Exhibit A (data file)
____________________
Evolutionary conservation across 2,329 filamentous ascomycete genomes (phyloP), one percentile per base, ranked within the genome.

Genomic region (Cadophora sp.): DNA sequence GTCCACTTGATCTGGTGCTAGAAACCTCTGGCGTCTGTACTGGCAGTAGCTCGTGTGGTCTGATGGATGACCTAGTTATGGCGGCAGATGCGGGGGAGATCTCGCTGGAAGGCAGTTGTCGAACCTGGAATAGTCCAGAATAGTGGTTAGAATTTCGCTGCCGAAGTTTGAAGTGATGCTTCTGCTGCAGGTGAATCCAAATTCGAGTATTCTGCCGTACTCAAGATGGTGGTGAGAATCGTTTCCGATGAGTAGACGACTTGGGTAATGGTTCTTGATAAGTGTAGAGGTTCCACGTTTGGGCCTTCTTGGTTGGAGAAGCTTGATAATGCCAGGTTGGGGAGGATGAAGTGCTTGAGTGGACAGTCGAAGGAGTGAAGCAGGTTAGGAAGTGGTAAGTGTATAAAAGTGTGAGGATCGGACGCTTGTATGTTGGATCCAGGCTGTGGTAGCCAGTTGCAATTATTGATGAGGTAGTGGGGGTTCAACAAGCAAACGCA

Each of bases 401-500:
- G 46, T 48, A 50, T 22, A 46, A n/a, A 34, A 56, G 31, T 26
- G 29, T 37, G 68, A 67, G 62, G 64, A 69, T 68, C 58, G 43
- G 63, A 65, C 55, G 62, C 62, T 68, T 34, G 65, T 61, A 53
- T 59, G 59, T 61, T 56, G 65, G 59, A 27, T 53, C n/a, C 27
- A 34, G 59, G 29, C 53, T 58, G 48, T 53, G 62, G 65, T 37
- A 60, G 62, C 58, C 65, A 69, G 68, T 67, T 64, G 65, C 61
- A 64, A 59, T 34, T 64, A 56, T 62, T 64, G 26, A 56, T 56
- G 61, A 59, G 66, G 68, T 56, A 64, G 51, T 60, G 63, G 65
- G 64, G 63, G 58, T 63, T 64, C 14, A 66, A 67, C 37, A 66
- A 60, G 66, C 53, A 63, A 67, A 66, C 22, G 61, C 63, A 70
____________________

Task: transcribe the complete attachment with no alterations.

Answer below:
Evolutionary conservation across 2,329 filamentous ascomycete genomes (phyloP), one percentile per base, ranked within the genome.

Genomic region (Cadophora sp.): DNA sequence GTCCACTTGATCTGGTGCTAGAAACCTCTGGCGTCTGTACTGGCAGTAGCTCGTGTGGTCTGATGGATGACCTAGTTATGGCGGCAGATGCGGGGGAGATCTCGCTGGAAGGCAGTTGTCGAACCTGGAATAGTCCAGAATAGTGGTTAGAATTTCGCTGCCGAAGTTTGAAGTGATGCTTCTGCTGCAGGTGAATCCAAATTCGAGTATTCTGCCGTACTCAAGATGGTGGTGAGAATCGTTTCCGATGAGTAGACGACTTGGGTAATGGTTCTTGATAAGTGTAGAGGTTCCACGTTTGGGCCTTCTTGGTTGGAGAAGCTTGATAATGCCAGGTTGGGGAGGATGAAGTGCTTGAGTGGACAGTCGAAGGAGTGAAGCAGGTTAGGAAGTGGTAAGTGTATAAAAGTGTGAGGATCGGACGCTTGTATGTTGGATCCAGGCTGTGGTAGCCAGTTGCAATTATTGATGAGGTAGTGGGGGTTCAACAAGCAAACGCA

Each of bases 401-500:
- G 46, T 48, A 50, T 22, A 46, A n/a, A 34, A 56, G 31, T 26
- G 29, T 37, G 68, A 67, G 62, G 64, A 69, T 68, C 58, G 43
- G 63, A 65, C 55, G 62, C 62, T 68, T 34, G 65, T 61, A 53
- T 59, G 59, T 61, T 56, G 65, G 59, A 27, T 53, C n/a, C 27
- A 34, G 59, G 29, C 53, T 58, G 48, T 53, G 62, G 65, T 37
- A 60, G 62, C 58, C 65, A 69, G 68, T 67, T 64, G 65, C 61
- A 64, A 59, T 34, T 64, A 56, T 62, T 64, G 26, A 56, T 56
- G 61, A 59, G 66, G 68, T 56, A 64, G 51, T 60, G 63, G 65
- G 64, G 63, G 58, T 63, T 64, C 14, A 66, A 67, C 37, A 66
- A 60, G 66, C 53, A 63, A 67, A 66, C 22, G 61, C 63, A 70